Joe Cirincione told Fox News that "The worst case scenario is that the fuel rods fuse together, the temperatures get so hot that they melt together in a radioactive molten mass that bursts through the containment mechanisms and is exposed to the outside. So they spew radioactivity in the ground, into the air, into the water. Some of the radioactivity could carry in the atmosphere to the West Coast of the United States."
This is because the Fukushima plant contains a different, safer reactor than Chernobyl's graphite-moderated reactor and the Ventana's sodium-cooled reactor (based off the old experimental reactor in the Santa Susana Field Laboratory in the Simi Valley). The Fukushima plant houses boiling water reactors instead, with neutron moderators—it uses boiling water to cool the reactor.
Right now, there's no need for panic, because radiation levels are currently falling at Fukushima, where workers are finally getting the plant under control. But that doesn't mean you shouldn't be prepared in case this situation worsens—or for when the next nuclear disaster happens. There's not much you can do to completely remove radiation from your person, but there are some things that can help lessen the risk of life-threatening radiation sickness.
Most people are already attune to this step. As I stated before, Americans are stocking up on Potassium Iodide caplets as we speak (um... as you read), which acts as a blocking agent.In humans, the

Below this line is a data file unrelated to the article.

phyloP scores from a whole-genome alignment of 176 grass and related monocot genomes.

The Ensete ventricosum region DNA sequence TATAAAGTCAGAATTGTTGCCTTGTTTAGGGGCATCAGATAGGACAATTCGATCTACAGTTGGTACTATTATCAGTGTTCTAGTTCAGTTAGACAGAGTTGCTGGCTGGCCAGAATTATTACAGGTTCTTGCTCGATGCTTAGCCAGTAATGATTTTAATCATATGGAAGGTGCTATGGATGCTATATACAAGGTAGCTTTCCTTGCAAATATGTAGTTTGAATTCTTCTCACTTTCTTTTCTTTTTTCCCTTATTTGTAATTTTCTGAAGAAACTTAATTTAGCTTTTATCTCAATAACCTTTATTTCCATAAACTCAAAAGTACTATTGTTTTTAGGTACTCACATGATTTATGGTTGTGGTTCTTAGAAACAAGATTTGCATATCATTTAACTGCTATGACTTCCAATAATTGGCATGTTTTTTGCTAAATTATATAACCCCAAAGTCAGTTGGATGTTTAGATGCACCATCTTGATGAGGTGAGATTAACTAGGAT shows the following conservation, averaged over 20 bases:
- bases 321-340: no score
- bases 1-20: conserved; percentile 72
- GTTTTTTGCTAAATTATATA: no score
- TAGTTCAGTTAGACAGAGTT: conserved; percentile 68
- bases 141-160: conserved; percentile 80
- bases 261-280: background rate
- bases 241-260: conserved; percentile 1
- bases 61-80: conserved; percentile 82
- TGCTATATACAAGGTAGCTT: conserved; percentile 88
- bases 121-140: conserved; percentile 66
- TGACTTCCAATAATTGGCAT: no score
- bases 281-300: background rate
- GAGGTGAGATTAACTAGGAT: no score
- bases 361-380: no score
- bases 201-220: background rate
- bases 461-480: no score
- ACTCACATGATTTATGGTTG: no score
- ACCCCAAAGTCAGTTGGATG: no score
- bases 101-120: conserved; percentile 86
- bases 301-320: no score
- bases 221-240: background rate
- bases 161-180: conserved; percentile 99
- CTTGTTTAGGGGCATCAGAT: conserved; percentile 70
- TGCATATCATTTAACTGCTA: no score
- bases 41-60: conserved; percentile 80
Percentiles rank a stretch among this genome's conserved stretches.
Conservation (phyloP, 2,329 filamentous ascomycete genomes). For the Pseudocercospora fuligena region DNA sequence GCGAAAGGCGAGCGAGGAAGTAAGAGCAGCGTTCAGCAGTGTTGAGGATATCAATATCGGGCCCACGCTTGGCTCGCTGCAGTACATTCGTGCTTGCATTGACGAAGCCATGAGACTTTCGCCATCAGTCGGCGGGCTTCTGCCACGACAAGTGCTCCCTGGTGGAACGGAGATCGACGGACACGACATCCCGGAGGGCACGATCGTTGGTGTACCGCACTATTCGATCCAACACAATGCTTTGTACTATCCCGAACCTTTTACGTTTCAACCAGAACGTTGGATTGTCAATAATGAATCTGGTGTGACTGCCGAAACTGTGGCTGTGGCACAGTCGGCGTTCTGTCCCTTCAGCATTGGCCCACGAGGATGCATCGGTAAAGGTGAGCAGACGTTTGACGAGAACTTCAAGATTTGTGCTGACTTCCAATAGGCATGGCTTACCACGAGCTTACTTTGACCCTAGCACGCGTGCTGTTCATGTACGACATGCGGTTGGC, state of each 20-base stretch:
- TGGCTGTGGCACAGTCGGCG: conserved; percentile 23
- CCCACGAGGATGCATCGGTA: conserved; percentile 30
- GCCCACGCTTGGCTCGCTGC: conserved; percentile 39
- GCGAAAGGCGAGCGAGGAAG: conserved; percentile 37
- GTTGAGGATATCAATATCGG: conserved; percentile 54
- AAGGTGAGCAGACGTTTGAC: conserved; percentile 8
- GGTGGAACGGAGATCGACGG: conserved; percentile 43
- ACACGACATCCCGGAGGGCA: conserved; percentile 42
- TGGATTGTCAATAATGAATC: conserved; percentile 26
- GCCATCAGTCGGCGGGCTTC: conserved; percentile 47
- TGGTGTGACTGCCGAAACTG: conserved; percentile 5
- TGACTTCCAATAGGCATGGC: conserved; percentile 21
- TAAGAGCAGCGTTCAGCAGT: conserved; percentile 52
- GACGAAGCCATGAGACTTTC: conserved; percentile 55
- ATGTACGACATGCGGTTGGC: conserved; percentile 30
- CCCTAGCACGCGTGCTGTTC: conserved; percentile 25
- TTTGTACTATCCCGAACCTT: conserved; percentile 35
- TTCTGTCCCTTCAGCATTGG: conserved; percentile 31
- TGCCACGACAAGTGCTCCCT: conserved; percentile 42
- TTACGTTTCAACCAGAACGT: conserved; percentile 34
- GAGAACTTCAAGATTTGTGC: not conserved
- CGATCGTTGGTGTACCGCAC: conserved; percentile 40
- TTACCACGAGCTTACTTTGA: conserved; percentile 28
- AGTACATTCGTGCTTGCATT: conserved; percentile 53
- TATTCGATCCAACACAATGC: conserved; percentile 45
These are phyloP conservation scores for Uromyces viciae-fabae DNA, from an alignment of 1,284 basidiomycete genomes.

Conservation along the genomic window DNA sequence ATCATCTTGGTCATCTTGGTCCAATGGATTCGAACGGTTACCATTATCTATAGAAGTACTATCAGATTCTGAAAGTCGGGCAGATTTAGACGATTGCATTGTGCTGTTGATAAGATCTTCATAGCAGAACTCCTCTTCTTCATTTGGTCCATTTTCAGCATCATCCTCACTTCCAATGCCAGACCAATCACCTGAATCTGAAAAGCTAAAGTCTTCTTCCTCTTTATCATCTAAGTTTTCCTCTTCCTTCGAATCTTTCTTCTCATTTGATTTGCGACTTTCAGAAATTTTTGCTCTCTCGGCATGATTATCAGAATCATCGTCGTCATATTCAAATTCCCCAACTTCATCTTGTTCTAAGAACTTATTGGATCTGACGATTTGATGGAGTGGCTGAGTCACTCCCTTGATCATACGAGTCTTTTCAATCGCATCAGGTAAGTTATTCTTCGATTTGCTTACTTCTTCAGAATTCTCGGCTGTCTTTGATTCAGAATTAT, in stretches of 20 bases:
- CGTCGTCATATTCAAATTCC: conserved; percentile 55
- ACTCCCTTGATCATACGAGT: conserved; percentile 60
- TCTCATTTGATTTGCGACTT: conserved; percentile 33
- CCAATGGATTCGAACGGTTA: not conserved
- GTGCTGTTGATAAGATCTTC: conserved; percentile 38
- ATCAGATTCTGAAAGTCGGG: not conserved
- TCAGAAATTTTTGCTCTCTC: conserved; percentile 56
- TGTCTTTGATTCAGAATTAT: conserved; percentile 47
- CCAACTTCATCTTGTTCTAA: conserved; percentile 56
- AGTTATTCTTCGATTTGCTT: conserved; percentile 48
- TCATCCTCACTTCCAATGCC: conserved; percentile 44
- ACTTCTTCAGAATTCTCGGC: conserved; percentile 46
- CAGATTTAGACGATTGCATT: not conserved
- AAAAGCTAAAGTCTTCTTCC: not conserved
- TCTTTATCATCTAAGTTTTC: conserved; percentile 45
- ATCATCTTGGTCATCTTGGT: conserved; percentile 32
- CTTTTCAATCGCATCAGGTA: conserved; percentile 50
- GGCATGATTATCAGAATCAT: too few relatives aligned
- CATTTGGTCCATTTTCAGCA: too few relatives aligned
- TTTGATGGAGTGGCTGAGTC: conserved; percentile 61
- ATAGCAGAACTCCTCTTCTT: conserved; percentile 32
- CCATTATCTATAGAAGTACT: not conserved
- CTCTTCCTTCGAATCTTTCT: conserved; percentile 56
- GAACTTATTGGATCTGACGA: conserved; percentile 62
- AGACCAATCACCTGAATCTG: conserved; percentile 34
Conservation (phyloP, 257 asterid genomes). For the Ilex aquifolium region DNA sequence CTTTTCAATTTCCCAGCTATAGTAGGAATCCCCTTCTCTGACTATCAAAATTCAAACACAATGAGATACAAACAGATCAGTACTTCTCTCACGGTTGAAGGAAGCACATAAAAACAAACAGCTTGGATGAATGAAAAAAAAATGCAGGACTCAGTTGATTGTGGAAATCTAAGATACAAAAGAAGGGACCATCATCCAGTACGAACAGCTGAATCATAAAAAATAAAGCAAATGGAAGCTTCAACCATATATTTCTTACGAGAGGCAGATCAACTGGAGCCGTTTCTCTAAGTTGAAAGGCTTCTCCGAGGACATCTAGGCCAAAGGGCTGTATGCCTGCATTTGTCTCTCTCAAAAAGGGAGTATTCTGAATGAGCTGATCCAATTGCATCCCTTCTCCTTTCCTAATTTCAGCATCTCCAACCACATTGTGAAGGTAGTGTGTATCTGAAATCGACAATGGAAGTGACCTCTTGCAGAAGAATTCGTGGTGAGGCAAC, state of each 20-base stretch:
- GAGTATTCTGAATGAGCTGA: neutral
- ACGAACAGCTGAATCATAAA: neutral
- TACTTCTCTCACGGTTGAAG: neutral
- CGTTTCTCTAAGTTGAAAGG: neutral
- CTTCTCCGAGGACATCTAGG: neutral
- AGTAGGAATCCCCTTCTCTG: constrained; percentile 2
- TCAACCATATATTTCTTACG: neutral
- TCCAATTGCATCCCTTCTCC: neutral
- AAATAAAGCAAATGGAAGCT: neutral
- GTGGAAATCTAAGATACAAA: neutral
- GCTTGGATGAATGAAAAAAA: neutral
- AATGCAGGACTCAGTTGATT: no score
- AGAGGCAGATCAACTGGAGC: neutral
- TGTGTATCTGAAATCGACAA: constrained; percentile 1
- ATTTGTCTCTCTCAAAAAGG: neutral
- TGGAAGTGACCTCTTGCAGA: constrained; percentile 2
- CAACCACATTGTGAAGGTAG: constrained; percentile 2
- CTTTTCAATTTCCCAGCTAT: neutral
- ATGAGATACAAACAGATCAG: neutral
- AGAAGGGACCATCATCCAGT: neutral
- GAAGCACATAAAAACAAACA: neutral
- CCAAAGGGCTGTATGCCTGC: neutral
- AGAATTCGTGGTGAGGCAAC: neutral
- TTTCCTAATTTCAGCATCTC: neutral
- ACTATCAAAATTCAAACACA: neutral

FAIR USE! I didn't make this video to scare anyone, I just think that every person in modern society should know this. Everyone deserves maximum survival chances if something like this happens, and in this society, there is always a risk. No harm in preparing. Pregnant women, children and adolescents are at greatest risk.
Nuclear Fallout Survival Skills
A TEMPORARY RETURN TO SELF-HELP
Most doctors, hospital facilities, and medical supplies are located in cities. An all-out attack would destroy most of these modern blessings. Even if medical assistance were nearby, only a few of the survivors confined to shelters in areas of heavy fallout would be able to get needed medicines or the help of a doctor. For periods ranging from days to months, most unprepared survivors would be forced to live under medical conditions almost as primitive as those experienced by the majority of mankind for all but the past few decades of human history.
Life without modern medical help would be less painful and hazardous for those survivors who have some practical knowledge of what should be done or not done under primitive, unsanitary conditions. Information about first aid and hygienic precautions can be obtained from widely available Red Cross and civil defense booklets and courses. This knowledge, with a stock of basic first aid supplies, would reduce suffering and prevent many dangerous illnesses. However, first aid instructions do not include advice about what to do for serious injuries and sicknesses if no doctors or effective medicines are available.